The Environmental Protection Agency's Lead RRP program is facing the budget ax, The Washington Post reported this week (see: "Trump’s EPA moves to dismantle programs that protect kids from lead paint," by Chris Mooney and Juliet Eilperin). "The proposed cuts, outlined in a 64-page budget memo revealed by The Washington Post on Friday, would roll back programs aimed at reducing lead risks by $16.61 million and more than 70 employees, in line with a broader project by the Trump administration to devolve responsibility for environmental and health protection to state and local governments," the paper reported. "One of the programs falling under the ax requires professional remodelers to undergo training in safe practices for stripping away old, lead-based paints from homes and other facilities."

Some states already enforce the lead-safe training and job-site rules at the state level. "EPA spokeswoman Julia Valentine said in an email that the two programs facing cuts are 'mature,' and that the goal of their elimination is to return 'the responsibility for funding to state and local entities,'" the Post reported.

Meanwhile, lead exposure is a health risk for remodelers and their crews, not just for building occupants. For guidance on protecting yourself and your employees from lead poisoning, see "Working Lead-Safe," by Tom O'Brien (JLC 5/16).

This year's stormy spring has taken a toll, according to the March "Global Catastrophe Recap" from analytics firm and reinsurance broker Aon Benfield. The March 6 to March 10 severe weather outbreak in the central United States did damage estimated at $1.7 billion, Aon Benfield reported, with insurance payouts likely to hit $1.2 billion. "The storms, which were most significant in parts of Missouri, Iowa, Minnesota, Kansas, Arkansas, Oklahoma, and Illinois, caused extensive tornado, wind and hail damage," said the report. "Dozens of tornado touchdowns combined with up to baseball sized hail and straight-line winds to cause major damage to residential and commercial properties, and vehicles. In the aftermath, very gusty synoptic winds led to widespread damage in parts of the Midwest, Mid-Atlantic, and Northeast."

The active spring comes on the heels of several quiet years in a row: 2016 and 2015 were two of the slowest years on record for tornadoes in the United States, according to NOAA statistics (see: "Tornadoes: Annual 2016"). And as of early April, severe weather shows no sign of easing off: storms killed people in several states last week, as the Weather Channel reported on April 6 (see: "A State-by-State Look at Damage After Storms Hit South, DC Area").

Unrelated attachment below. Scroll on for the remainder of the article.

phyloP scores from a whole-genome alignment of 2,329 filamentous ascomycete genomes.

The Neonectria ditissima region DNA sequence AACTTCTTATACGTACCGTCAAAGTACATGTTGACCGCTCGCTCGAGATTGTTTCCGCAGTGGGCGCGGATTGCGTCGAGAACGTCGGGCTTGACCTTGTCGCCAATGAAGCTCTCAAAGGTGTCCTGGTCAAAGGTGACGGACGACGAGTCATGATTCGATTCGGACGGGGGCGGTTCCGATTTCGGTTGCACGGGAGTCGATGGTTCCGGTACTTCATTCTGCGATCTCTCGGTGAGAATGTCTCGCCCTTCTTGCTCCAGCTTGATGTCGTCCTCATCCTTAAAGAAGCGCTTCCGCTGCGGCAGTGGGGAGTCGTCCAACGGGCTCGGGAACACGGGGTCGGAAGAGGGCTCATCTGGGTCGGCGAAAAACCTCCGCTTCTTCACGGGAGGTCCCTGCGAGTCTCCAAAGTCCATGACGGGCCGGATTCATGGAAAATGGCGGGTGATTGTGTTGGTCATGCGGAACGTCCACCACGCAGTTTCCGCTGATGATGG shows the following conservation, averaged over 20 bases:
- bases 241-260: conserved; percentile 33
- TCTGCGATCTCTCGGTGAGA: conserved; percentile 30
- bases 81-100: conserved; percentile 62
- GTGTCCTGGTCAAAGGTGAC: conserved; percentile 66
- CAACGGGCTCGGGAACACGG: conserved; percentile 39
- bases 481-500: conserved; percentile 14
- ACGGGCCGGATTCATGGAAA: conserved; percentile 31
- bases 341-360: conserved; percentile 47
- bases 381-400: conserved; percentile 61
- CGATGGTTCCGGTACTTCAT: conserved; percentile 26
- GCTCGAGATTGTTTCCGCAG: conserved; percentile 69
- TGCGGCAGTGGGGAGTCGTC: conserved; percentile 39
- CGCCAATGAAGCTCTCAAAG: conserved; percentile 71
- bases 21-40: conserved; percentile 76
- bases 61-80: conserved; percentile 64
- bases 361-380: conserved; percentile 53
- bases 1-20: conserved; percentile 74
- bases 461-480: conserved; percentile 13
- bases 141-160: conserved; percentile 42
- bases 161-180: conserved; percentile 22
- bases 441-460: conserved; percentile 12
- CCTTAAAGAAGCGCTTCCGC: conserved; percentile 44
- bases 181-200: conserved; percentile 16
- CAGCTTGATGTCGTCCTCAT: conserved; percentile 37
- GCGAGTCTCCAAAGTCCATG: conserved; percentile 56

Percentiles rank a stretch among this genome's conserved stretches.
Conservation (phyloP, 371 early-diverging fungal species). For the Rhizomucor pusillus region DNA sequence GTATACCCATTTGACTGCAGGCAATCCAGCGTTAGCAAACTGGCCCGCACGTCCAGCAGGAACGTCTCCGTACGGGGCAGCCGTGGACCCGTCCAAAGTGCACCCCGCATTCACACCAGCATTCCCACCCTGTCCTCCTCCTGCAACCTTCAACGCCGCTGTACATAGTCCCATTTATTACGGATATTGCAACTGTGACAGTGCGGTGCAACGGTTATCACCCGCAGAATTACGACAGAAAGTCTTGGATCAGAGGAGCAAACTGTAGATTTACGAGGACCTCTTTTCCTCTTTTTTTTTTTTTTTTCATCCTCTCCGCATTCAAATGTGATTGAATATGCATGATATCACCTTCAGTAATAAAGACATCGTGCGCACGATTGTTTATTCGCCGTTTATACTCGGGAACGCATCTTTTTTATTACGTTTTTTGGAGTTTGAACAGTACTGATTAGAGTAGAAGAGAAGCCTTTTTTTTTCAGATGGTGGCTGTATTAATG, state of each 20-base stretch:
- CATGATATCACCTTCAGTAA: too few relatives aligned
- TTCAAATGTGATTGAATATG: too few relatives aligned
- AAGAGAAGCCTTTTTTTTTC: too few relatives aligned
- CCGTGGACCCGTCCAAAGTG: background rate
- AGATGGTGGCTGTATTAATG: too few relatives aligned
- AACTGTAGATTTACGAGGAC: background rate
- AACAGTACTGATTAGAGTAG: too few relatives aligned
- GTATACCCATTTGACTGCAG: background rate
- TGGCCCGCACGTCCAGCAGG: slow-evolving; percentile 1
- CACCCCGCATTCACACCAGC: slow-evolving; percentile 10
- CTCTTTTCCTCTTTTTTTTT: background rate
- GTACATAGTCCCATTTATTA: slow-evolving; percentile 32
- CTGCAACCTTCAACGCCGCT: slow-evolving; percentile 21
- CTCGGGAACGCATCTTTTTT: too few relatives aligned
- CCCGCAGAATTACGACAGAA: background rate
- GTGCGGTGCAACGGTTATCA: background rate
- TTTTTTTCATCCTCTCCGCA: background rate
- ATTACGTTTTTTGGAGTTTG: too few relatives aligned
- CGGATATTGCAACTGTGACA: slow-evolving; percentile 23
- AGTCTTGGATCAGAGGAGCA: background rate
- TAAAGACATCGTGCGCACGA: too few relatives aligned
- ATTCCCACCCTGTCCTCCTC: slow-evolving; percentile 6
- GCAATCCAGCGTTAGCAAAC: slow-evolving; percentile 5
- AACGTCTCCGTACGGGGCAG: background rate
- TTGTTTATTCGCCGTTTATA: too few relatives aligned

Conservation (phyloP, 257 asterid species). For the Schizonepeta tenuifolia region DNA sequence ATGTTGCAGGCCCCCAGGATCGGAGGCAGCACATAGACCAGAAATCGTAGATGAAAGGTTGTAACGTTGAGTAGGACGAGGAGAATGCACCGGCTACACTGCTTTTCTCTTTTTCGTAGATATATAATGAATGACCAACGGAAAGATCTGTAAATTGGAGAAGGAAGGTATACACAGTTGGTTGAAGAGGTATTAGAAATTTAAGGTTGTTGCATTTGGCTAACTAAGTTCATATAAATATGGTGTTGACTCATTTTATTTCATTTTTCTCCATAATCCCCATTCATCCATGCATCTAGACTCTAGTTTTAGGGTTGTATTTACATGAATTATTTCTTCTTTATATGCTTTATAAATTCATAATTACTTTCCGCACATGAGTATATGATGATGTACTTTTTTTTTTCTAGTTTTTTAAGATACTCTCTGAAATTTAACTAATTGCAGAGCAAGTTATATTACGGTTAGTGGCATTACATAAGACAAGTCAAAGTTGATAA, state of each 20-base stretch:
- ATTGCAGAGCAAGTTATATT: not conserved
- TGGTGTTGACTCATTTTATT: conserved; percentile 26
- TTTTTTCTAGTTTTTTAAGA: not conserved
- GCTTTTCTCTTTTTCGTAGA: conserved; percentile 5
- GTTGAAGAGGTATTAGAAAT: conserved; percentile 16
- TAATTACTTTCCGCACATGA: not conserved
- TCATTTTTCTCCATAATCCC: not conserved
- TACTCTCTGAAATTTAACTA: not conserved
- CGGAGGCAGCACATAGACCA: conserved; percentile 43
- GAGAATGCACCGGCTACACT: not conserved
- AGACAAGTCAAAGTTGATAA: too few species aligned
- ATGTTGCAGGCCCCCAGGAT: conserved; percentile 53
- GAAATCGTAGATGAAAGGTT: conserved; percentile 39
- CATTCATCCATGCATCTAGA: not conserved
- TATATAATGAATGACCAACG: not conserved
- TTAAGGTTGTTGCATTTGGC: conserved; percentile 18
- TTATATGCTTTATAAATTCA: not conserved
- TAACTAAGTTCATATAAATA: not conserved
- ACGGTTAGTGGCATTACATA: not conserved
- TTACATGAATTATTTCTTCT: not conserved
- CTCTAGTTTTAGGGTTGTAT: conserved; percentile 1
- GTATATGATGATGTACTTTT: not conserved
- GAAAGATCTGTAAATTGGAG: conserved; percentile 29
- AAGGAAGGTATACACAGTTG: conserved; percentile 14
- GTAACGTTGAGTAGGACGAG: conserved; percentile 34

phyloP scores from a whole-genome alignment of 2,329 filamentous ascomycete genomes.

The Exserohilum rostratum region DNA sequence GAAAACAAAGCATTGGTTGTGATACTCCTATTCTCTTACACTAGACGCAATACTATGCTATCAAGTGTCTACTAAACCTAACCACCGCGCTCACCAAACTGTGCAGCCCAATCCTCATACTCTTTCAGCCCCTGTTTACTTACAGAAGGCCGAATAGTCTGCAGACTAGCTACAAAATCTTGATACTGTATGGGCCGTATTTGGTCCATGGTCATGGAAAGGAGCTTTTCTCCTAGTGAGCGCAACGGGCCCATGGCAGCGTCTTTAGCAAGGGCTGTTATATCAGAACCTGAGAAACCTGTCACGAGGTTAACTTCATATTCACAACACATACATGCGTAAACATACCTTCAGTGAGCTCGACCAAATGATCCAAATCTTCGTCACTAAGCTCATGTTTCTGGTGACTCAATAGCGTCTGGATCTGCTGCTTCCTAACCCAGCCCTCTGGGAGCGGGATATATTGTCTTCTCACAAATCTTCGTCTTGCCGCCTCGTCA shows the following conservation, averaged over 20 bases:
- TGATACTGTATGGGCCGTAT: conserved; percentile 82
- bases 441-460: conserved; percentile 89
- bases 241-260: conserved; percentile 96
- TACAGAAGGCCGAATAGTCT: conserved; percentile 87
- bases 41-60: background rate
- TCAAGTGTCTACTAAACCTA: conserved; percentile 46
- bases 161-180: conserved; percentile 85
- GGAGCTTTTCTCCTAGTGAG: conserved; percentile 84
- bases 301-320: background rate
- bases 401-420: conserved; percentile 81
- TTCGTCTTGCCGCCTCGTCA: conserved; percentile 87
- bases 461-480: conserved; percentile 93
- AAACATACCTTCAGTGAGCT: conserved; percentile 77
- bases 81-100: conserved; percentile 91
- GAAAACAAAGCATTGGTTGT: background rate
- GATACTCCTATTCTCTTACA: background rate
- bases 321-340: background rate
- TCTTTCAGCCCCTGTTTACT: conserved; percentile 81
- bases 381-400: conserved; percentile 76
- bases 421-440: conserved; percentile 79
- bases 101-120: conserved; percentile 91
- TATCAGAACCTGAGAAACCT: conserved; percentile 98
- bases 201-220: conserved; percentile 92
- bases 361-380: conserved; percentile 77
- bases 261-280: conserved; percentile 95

Google Street View cars have started sniffing out natural gas leaks in major cities. NPR has this report (see: "Google Street View can now map invisible gas leaks in your city," by Andrew Wagner). "These electronic bloodhounds roamed the streets of five places in the country: Boston, Indianapolis, Syracuse, New York, Burlington, Vermont, and the Staten Island borough of New York City," NPR reports. "Boston, Syracuse and Staten Island topped the charts due to antique pipe systems."

STATE BY STATE

Kentucky: What do you know: In a cost-saving measure, the Kentucky Coal Museum in Benham, Ky., is installing photovoltaic solar panels on the roof, according to NPR station WKMS (see: "Kentucky Coal Museum Installing Solar Panels on Roof to Cut Energy Cost"). Among other attractions, the museum houses a collection of memorabilia donated by famous coal miner's daughter Loretta Lynn, who is still producing energy.

Louisiana: Governor John Bel Edwards got a rough reception in Washington last week as he testified before a House committee. Critical members panned Edwards' performance in handling severe flooding that hit the state last August. See: "John Bel Edwards, House panel spar over response to August flood," by Richard Rainey (New Orleans Times-Picayune); and "Louisiana flood response blasted by Congress after state, FEMA 'fell on its face,' lawmaker says," by Elizabeth Crisp (The Advocate). The Department of Housing and Urban Development (HUD) is set to release $1.6 billion in federal aid for Louisiana's recovery from the flood damage.

Florida: Building code reform bills are moving through the Florida legislature, but the House and Senate flavors of the idea are different, the politics-watching SaintPetersBlog.com reports (see: "House, Senate move in different directions on building code reform," by Jenna Buzzacco-Foerster). The House proposal would continue using the latest version of the International Codes as a baseline, but change the code revision cycle from a three-year to a five-year cycle. The Senate version would stop using the International Codes, but instead would base new code versions on the existing Florida Building Code.

California: The state's drought is officially over, Governor Jerry Brown has declared. For coverage, see: "California's drought is finally over, but its legacy will live on," by Joseph Serna and Shelby Grad (The Los Angeles Times); and "California, Drenched by Winter Rain, Is Told ‘Drought’s Over’," by Matt Stevens (The New York Times). Still, the state's dry climate, growing population, and thirsty farm economy mean that “conservation must remain a way of life,” said Governor Brown.